Forced to focus on the inflation shock it was late to spot, the BOE has raised rates to levels not seen since the global financial crisis more than a decade ago. Central bankers led by Governor Andrew Bailey intervened to prop up a gilt market roiled by Truss, but are now turning back to the inflation battle and are likely to tighten monetary policy again next month.  Most economists anticipate the first 75 basis point shift in rates since 1989. 


Policymakers admit the nation will feel poorer. 

“Rises in the relative prices of goods and energy make us collectively worse off,” BoE Deputy Governor Ben Broadbent said in a speech hours before Truss stepped aside. He provided some relief by noting it’s not clear rates need to rise as much as investors expect.

The longer-term malaise is reflected in how the country’s trend growth rate has fallen to just 1.2 per cent from 2.5 per cent before the financial crisis, according to Bloomberg Economics.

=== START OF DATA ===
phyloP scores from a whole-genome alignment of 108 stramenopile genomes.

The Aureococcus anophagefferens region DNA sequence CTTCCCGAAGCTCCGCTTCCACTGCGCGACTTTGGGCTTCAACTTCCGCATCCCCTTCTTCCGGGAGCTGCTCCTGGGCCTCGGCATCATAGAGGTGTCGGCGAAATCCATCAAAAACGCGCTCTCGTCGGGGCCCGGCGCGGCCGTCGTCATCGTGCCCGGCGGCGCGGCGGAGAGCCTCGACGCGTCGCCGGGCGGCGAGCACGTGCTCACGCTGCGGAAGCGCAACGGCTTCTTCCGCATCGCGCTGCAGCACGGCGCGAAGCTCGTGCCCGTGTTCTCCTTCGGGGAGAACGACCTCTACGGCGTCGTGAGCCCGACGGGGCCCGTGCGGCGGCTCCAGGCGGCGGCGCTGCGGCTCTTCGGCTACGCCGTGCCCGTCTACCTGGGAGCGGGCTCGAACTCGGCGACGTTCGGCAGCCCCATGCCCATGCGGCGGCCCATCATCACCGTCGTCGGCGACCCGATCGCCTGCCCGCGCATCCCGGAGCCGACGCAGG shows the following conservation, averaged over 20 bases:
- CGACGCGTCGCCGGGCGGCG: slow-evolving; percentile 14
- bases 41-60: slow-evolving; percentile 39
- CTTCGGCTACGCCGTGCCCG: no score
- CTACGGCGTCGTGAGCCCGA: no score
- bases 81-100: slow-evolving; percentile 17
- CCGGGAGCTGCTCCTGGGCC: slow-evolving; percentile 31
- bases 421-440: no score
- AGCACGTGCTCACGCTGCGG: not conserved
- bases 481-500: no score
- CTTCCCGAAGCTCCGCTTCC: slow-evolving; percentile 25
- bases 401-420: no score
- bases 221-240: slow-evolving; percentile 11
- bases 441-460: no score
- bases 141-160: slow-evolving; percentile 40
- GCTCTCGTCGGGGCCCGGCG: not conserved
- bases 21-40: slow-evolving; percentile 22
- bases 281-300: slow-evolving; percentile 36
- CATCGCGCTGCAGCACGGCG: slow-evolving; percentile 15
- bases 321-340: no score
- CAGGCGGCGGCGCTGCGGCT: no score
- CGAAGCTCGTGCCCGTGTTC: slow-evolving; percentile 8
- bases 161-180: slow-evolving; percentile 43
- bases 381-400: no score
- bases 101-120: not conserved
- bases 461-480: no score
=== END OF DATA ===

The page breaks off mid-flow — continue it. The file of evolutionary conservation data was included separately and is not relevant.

That reflects a number of deep-rooted structural problems for the UK since it left the European Union. Low productivity and a deficit of workers make it difficult for the economy to regain altitude after any setback. 

The textbook levers for generating some growth -- including increased immigration and closer trading ties with Europe -- are almost all too toxic for the divided Tory party, whose MPs are unlikely to seek an election before its due date of January 2025. 

The UK also lacks the game-changing factors that helped power it out of previous slumps. 

Margaret Thatcher had North Sea oil to tap and the Big Bang of deregulation that unleashed the City of London’s financial district. John Major and Tony Blair lured in car manufacturers and investment, including Nissan Motor Co. and BMW AG, while opening the door to foreign workers.

Those tectonic shifts rescued Britain from the 1970s energy shocks and the pound’s collapse in 1992. But now, instead of building new industries, the UK has broken ties with its major trading partner, scaled back links with China and is unlikely to nail a trade deal with the US soon.

“The outlook remains precarious,” said Johan Goltermann, senior markets economist at Capital Economics. “UK policymakers face a series of difficult trade-offs.”